Spotlight: The Solo Harp of Susan W. Haas

Being new to the area, I needed a way to introduce myself to newly engaged couples, as well as to local wedding vendors. After some brainstorming, I came up with a fabulous idea. Why not spotlight members of the Seattle/Tacoma wedding industry on my blog? Not only would I be able to showcase my work to new eyes, but I would also be providing helpful wedding planning ideas to future brides and grooms. And of course, both the couples and I would get to know some creative and talented wedding professionals in the area.

So, without further ado, let me introduce you to Susan W. Haas, who plays solo harp for weddings and events. I met Susan recently at a Puget Sound Wedding Professionals lunch, and my first impression was that she is very open and friendly. Upon conversing with her, I could instantly tell that she  loves playing music, and she especially loves playing the harp. On her Solo Harp website, there is a soundtrack of her playing, which I enjoyed so much that I kept it on while I was working.

Susan grew up in a musical family and played the piano and the violin since she was young. However, since she first spotted one, she dreamed of playing the harp. Keeping it a secret at first, she finally confessed her obsession to her parents, but they thought it was just a passing phase. It wasn’t until high school that they finally believed her and signed her up for lessons. Less than two years later and before she had graduated from high school, Susan was playing professionally. And she’s been nonstop every since!

Below, Susan answers some of my questions.

Describe how you approach your music.

Philosophy that altered my course-  A seasoned harpist, Stella Castellucci, told me in a workshop that I should think of myself “first, as a musician, and secondly, as a harpist.” And equally, to “think of the harp as just another musical instrument, rather than something limited to a certain genre. It is made to make music, so make music on it!” The harp can be stuck in a stereotype of flowing glissandos and ethereal bliss. I was liberated by her challenge to me to let the harp simply be my instrument of choice to make music on. Once I let go of the eccentric stereotypes, playing jazz pieces like “Take Five” suddenly became a reality. I had played it on the piano but hadn’t imagined pursuing it on the harp. Stella helped me ask, “Why not? It is music, and the harp is a musical instrument.” That was in the 90’s, and that conversation changed everything.

What is your favorite type of music to play?

I’m classically trained, but I’ve loved branching out into other styles. I enjoy playing pop songs with a latin feel-like “Fragile”, “Besame Mucho”, “Killing Me Softly” and “The Shadow of Your Smile” for cocktail music. I also am loving developing a whole collection of music from “my era” which includes the Beatles, Elton John and classic rock.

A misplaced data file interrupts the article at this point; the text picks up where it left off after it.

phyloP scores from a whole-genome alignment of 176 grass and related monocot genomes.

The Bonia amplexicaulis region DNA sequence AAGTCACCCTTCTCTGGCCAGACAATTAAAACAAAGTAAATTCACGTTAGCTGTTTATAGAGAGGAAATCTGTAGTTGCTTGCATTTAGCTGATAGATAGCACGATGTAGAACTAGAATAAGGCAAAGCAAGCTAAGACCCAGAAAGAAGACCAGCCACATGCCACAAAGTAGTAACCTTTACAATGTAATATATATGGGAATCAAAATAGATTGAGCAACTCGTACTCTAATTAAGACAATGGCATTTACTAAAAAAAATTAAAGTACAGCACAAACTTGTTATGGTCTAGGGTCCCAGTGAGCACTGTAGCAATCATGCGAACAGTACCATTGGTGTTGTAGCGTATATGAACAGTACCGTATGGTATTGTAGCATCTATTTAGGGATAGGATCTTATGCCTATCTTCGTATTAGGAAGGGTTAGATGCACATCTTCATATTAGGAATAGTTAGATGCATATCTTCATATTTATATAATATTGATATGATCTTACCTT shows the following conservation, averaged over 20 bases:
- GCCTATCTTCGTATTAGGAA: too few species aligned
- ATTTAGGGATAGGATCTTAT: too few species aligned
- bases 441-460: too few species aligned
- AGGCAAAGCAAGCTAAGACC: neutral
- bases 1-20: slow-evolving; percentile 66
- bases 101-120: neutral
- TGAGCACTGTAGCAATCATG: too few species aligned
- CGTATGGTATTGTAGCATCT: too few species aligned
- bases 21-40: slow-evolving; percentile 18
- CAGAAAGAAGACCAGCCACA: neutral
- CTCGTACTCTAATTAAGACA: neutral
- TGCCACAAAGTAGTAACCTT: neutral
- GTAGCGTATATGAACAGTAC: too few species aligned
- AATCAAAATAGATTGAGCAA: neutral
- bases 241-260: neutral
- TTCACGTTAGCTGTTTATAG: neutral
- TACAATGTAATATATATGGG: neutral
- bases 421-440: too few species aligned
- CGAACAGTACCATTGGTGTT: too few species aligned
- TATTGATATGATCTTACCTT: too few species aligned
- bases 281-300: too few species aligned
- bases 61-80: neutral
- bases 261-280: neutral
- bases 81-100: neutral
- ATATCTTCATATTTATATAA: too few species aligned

Name a highlight of your job.

Being present for one of the high points of peoples’ lives!

How about a “lowlight”?

Driving a land yacht ever since high school!

LOL, I never thought of that. How much does the harp weigh?

About 100 pounds. Pretty heavy, though not a heavy as it looks, because it’s hollow inside, which is what resonates the sound. I start lifting weights in a dedicated fashion in February or March to prepare for the wedding season.

What was one of your favorite events to play?

Probably when I played at the peak of Crystal Mountain for a wedding, with the Cascade range in the background. I love being outdoors. It was at 7600 feet. I took the gondola to the top. It was logistically very challenging. I had to take an assistant to move the harp for me, which was my oldest son. I couldn’t have done it without him.

What should brides know about you?

I deliver what I promise and work hard to fulfill the clients’ requests with the knowledge that I have of what will sound good on the harp.

Susan has also recently formed a cello & harp duo:

I love our sound and the “dreamy” repertoire that this instrumentation opens up. It is a one of a kind ensemble perfect for the one of a kind bride.

During the shoot, I had the opportunity to hear Susan play live, which was very enjoyable. It’s hard to describe, but her harp music created such a dreamy mood that is perfect for an outdoor Northwest wedding. I highly recommend checking out The Solo Harp website and sampling the music. Also, Susan works very hard with her clients to collaborate and play the music that makes them happy.

Sanders Estate, with the help of Diana Thornton of Just In Time Event Coordinating, was kind enough to let us shoot portraits of Susan around the venue. The grounds are beautifully landscaped and well-maintained, surrounded by picturesque woods and fields.

Just one of the ponds at Sanders Estate.

Boat dock at Sanders Estate.

Boat dock at Sanders Estate.

Tree swing at Sanders Estate

Tree swing at Sanders Estate


4 thoughts on “Spotlight: The Solo Harp of Susan W. Haas

  1. Iris,
    It was so nice to meet you and now I get to see your work on action! I love the shots you took. Sanders Estate is a very nice venue and no doubt a photographers’ “playground” for obvious reasons! I so look forward to working with you and will highly recommend you to all of my brides I meet with!


    • Thank you, Diana! Yes, Sanders Estate is great for photos! I can’t wait to use that large grassy field with a wedding couple. And I look forward to working with you in the future!

  2. Pingback: Spotlight: Diana Thornton, Just In Time Event Coordinating | The Peridot Photography Blog

  3. Pingback: Des Moines Beach Park Event Center Mock Wedding & Vendor Meetup | The Peridot Photography Blog

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